Families across the country are adapting to the challenges in daily life caused by the COVID-19 pandemic. Families with children face even more challenges. The task of keeping children occupied, and attempting to keep up with schoolwork, monitoring “screen time,” feeding, etc. is NOT easy!
Nonetheless, it is very important to remember that children look to adults for guidance. We can help make lemonade out of lemons, even in the face of a pandemic by focusing on the positive. Adults can model a whole host of problem-solving skills for children of all ages. We can also show children how to be flexible, how to make do and improvise, and how to be compassionate.
As we all work though adjusting to a new normal, know that WFSU public television has expanded their educational services by providing emergency at-home learning content to assist families, students, and teachers throughout their viewing region during the coronavirus outbreak.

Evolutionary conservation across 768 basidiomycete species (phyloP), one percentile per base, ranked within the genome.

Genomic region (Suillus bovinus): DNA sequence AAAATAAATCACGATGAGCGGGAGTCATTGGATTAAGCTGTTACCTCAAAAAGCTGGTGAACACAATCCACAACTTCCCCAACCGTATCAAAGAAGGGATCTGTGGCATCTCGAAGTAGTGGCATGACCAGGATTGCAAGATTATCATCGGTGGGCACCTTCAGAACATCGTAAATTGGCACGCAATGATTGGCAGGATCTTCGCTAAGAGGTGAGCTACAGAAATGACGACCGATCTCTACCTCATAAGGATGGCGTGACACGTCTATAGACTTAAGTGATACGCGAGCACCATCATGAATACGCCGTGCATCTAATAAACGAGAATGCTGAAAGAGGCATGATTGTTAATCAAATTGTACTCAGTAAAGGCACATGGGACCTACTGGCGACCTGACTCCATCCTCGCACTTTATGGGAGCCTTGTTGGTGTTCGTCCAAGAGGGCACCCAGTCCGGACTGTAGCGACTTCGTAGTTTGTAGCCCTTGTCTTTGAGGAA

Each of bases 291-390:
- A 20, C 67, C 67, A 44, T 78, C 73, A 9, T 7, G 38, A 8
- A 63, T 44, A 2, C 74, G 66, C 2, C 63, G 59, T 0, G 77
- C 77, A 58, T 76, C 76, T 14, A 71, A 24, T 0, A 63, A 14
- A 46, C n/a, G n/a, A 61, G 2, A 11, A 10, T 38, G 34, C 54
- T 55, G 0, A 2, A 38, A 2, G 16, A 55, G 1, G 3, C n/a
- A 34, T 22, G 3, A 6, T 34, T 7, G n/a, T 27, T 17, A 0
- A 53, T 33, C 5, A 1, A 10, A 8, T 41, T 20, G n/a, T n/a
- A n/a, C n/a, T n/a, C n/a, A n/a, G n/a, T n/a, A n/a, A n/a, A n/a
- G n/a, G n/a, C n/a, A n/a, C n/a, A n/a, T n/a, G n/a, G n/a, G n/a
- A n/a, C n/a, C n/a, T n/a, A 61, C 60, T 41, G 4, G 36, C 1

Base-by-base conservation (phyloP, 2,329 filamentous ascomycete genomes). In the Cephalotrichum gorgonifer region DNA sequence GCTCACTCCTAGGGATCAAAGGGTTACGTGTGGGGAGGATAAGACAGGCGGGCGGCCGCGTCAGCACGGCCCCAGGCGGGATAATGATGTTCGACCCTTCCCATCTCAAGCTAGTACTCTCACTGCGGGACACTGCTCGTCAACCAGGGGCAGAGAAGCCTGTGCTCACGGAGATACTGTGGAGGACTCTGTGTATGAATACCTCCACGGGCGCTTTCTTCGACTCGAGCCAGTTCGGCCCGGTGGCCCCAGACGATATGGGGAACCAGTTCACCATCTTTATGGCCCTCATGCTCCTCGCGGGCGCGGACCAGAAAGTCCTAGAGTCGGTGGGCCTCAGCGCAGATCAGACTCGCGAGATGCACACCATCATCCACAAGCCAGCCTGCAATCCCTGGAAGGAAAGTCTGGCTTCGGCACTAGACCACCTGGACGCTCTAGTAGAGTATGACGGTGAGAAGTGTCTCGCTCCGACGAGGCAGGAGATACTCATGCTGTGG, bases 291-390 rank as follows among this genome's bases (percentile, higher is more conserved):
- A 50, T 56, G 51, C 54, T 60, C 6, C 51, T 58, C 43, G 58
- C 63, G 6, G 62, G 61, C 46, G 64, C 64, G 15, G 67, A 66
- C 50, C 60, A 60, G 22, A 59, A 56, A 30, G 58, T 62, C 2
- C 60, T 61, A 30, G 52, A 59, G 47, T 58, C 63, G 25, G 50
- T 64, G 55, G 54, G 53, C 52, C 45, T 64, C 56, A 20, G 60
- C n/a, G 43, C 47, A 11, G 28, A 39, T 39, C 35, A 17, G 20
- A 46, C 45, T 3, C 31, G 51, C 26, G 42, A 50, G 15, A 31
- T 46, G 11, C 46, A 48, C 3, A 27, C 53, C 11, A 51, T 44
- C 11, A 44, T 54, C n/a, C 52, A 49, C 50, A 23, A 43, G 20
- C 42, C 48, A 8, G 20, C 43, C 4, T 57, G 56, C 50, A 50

The Public Broadcasting Act of 1967 requires Public Media (WFSU) to serve everybody, everywhere, every day for free. WFSU Public Media is doing just that.
WFSU Public Media is working hard pursuing their education mission, clearing their normal daytime schedules, broadcasting grade-appropriate instructional programming, as well as creating and curating educational games and other online content. WFSU educational television programs are geared to helping children succeed in school and in life (https://wfsu.org/education/).
The new daytime WFSU At-Home Learning block of programs begin at 6 a.m., focusing on preschool to 3rd grade learners. You will find “Wild Kratts,” “Daniel Tiger,” “Curious George” and other classic PBS KIDS programs.